Nitrogen (N) management in macadamia (Macadamia integrifolia) orchards is an important concern for growers. Leaf tissue analysis is the accepted method for determining N status in macadamia; however, this process is expensive and time-consuming. The chlorophyll meter has been used in other crops to estimate N status in plants through estimation of the amount of chlorophyll in leaf tissue. The use of the chlorophyll meter in two macadamia cultivars (Kakea and Kau) at two locations in Hawai’i (Kapa’au and Pahala) and five time periods (12 Apr. 2017, 13 June 2017, 15 June 2017, 18 Dec. 2017, and 20 Feb. 2018) was assessed. Leaf samples were collected based on a tissue-sampling protocol, chlorophyll meter (SPAD) values were collected, and leaves were analyzed for total N concentration. Data were analyzed statistically using linear regression. Leaf tissue N concentration had a positive monotonic relationship to SPAD values for both macadamia cultivars, both locations, and all sampling periods. The sampling period of Apr. 2017 for ‘Kakea’ macadamia had the greatest R 2 value for the linear regression at 0.85. The Feb. 2018 sampling period had an R 2 value for the linear regression of 0.74. ‘Kau’ macadamia had the greatest R 2 value for the linear regression of 0.24 in the Dec. 2017 sampling period. The slopes of the two macadamia cultivars for June 2017 were different from each other, suggesting that N recommendations need to be customized for specific macadamia cultivars if sampled in summer. The chlorophyll meter can be used for general estimation of tissue N in macadamia. Additional methods need to be considered and researched to refine procedures for direct estimation of total N concentration when using the chlorophyll meter.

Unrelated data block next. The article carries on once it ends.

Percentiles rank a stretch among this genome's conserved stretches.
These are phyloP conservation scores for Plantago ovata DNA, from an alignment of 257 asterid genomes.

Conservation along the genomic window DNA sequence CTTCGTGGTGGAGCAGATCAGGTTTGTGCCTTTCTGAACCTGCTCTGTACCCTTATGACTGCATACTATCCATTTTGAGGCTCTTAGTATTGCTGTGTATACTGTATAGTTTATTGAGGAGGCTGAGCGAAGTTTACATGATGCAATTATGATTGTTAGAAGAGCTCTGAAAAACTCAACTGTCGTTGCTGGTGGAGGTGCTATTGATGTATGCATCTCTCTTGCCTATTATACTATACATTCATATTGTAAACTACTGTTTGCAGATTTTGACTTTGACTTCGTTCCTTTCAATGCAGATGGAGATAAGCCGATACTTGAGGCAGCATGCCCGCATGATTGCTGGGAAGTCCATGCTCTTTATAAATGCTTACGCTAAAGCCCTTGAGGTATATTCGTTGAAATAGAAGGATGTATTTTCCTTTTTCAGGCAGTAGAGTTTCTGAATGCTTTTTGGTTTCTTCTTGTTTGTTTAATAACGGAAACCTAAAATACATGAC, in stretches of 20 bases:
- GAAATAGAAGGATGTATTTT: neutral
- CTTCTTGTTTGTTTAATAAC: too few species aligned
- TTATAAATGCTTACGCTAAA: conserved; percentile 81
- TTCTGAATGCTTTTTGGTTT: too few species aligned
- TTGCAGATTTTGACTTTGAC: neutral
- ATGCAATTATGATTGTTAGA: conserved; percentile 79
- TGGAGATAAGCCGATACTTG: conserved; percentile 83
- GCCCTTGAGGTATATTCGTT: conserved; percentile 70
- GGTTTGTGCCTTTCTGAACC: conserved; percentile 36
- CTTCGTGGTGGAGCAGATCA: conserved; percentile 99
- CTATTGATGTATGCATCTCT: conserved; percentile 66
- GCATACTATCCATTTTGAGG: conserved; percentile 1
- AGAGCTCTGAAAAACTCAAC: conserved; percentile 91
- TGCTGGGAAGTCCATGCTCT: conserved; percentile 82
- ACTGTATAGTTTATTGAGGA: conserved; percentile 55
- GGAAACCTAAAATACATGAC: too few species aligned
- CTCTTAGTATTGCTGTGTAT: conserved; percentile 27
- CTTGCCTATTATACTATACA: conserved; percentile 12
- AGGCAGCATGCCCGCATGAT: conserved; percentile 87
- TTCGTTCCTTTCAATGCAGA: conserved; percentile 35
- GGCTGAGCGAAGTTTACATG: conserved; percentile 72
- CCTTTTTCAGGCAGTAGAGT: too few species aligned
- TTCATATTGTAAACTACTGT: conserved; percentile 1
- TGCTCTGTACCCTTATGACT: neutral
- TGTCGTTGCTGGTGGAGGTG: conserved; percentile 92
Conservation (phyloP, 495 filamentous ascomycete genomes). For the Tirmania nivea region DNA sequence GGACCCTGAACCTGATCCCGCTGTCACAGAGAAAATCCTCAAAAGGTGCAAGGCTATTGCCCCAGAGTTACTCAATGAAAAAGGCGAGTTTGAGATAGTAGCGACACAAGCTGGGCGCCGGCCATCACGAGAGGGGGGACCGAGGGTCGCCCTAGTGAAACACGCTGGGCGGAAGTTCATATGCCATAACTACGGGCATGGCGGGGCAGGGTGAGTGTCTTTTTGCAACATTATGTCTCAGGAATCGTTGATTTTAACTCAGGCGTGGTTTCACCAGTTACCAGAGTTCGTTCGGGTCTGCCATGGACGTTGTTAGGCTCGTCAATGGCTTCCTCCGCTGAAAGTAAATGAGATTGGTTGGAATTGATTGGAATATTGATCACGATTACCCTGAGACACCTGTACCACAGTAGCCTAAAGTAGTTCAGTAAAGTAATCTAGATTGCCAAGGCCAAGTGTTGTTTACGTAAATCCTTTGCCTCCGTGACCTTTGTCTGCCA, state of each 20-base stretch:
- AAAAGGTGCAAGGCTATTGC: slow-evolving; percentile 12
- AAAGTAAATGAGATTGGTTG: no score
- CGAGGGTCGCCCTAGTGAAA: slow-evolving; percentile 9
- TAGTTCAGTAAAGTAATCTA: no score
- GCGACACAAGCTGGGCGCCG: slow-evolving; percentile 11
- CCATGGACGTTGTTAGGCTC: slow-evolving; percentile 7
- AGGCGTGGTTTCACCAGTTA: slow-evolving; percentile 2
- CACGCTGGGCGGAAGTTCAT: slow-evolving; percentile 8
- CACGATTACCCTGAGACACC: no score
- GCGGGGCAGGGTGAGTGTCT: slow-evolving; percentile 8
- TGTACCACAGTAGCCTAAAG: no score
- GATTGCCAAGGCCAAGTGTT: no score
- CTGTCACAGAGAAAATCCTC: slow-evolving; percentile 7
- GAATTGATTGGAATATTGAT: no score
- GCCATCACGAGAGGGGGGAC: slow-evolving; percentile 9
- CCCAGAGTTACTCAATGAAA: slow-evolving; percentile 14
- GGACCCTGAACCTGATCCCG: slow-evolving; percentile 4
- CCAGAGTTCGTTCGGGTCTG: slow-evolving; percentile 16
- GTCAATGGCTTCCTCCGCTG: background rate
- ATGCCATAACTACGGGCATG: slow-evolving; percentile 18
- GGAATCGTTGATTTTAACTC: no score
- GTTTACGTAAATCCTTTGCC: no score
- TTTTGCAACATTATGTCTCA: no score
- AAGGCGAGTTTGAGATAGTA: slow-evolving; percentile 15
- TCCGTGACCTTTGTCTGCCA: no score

Open access